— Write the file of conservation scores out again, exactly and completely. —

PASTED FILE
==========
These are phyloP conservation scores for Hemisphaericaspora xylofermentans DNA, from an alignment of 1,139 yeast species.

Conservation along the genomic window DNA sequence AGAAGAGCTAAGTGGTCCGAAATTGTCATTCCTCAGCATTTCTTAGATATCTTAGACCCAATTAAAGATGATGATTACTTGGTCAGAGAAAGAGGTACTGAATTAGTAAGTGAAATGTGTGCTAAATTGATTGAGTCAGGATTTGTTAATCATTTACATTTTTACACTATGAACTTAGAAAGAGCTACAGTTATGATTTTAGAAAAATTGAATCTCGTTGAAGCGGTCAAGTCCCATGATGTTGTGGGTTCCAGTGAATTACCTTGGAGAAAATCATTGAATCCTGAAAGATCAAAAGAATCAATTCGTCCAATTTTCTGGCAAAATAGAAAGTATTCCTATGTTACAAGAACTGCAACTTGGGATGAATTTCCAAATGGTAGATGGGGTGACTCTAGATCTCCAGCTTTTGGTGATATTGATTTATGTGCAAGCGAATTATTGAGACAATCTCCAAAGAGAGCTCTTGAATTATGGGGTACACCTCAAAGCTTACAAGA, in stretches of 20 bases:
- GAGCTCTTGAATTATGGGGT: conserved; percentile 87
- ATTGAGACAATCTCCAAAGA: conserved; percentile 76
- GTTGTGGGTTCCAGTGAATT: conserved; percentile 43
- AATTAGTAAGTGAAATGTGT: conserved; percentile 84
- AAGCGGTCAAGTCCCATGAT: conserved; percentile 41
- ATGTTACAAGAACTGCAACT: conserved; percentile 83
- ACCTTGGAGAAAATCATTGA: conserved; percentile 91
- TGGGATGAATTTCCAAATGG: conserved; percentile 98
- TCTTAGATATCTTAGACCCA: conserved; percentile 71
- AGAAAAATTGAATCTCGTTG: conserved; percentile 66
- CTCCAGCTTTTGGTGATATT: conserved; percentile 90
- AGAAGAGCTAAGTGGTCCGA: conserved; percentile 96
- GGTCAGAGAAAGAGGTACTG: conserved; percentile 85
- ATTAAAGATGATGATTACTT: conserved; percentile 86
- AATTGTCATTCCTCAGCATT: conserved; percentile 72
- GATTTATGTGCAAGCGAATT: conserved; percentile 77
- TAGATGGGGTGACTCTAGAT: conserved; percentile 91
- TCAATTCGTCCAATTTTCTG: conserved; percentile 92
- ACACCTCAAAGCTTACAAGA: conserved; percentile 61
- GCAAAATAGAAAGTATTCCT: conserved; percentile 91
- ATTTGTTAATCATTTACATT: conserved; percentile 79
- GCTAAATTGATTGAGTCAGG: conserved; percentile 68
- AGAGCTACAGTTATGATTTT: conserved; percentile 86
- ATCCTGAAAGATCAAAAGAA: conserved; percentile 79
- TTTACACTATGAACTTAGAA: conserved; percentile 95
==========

These are phyloP conservation scores for Hemisphaericaspora xylofermentans DNA, from an alignment of 1,139 yeast species.

Conservation along the genomic window DNA sequence AGAAGAGCTAAGTGGTCCGAAATTGTCATTCCTCAGCATTTCTTAGATATCTTAGACCCAATTAAAGATGATGATTACTTGGTCAGAGAAAGAGGTACTGAATTAGTAAGTGAAATGTGTGCTAAATTGATTGAGTCAGGATTTGTTAATCATTTACATTTTTACACTATGAACTTAGAAAGAGCTACAGTTATGATTTTAGAAAAATTGAATCTCGTTGAAGCGGTCAAGTCCCATGATGTTGTGGGTTCCAGTGAATTACCTTGGAGAAAATCATTGAATCCTGAAAGATCAAAAGAATCAATTCGTCCAATTTTCTGGCAAAATAGAAAGTATTCCTATGTTACAAGAACTGCAACTTGGGATGAATTTCCAAATGGTAGATGGGGTGACTCTAGATCTCCAGCTTTTGGTGATATTGATTTATGTGCAAGCGAATTATTGAGACAATCTCCAAAGAGAGCTCTTGAATTATGGGGTACACCTCAAAGCTTACAAGA, in stretches of 20 bases:
- GAGCTCTTGAATTATGGGGT: conserved; percentile 87
- ATTGAGACAATCTCCAAAGA: conserved; percentile 76
- GTTGTGGGTTCCAGTGAATT: conserved; percentile 43
- AATTAGTAAGTGAAATGTGT: conserved; percentile 84
- AAGCGGTCAAGTCCCATGAT: conserved; percentile 41
- ATGTTACAAGAACTGCAACT: conserved; percentile 83
- ACCTTGGAGAAAATCATTGA: conserved; percentile 91
- TGGGATGAATTTCCAAATGG: conserved; percentile 98
- TCTTAGATATCTTAGACCCA: conserved; percentile 71
- AGAAAAATTGAATCTCGTTG: conserved; percentile 66
- CTCCAGCTTTTGGTGATATT: conserved; percentile 90
- AGAAGAGCTAAGTGGTCCGA: conserved; percentile 96
- GGTCAGAGAAAGAGGTACTG: conserved; percentile 85
- ATTAAAGATGATGATTACTT: conserved; percentile 86
- AATTGTCATTCCTCAGCATT: conserved; percentile 72
- GATTTATGTGCAAGCGAATT: conserved; percentile 77
- TAGATGGGGTGACTCTAGAT: conserved; percentile 91
- TCAATTCGTCCAATTTTCTG: conserved; percentile 92
- ACACCTCAAAGCTTACAAGA: conserved; percentile 61
- GCAAAATAGAAAGTATTCCT: conserved; percentile 91
- ATTTGTTAATCATTTACATT: conserved; percentile 79
- GCTAAATTGATTGAGTCAGG: conserved; percentile 68
- AGAGCTACAGTTATGATTTT: conserved; percentile 86
- ATCCTGAAAGATCAAAAGAA: conserved; percentile 79
- TTTACACTATGAACTTAGAA: conserved; percentile 95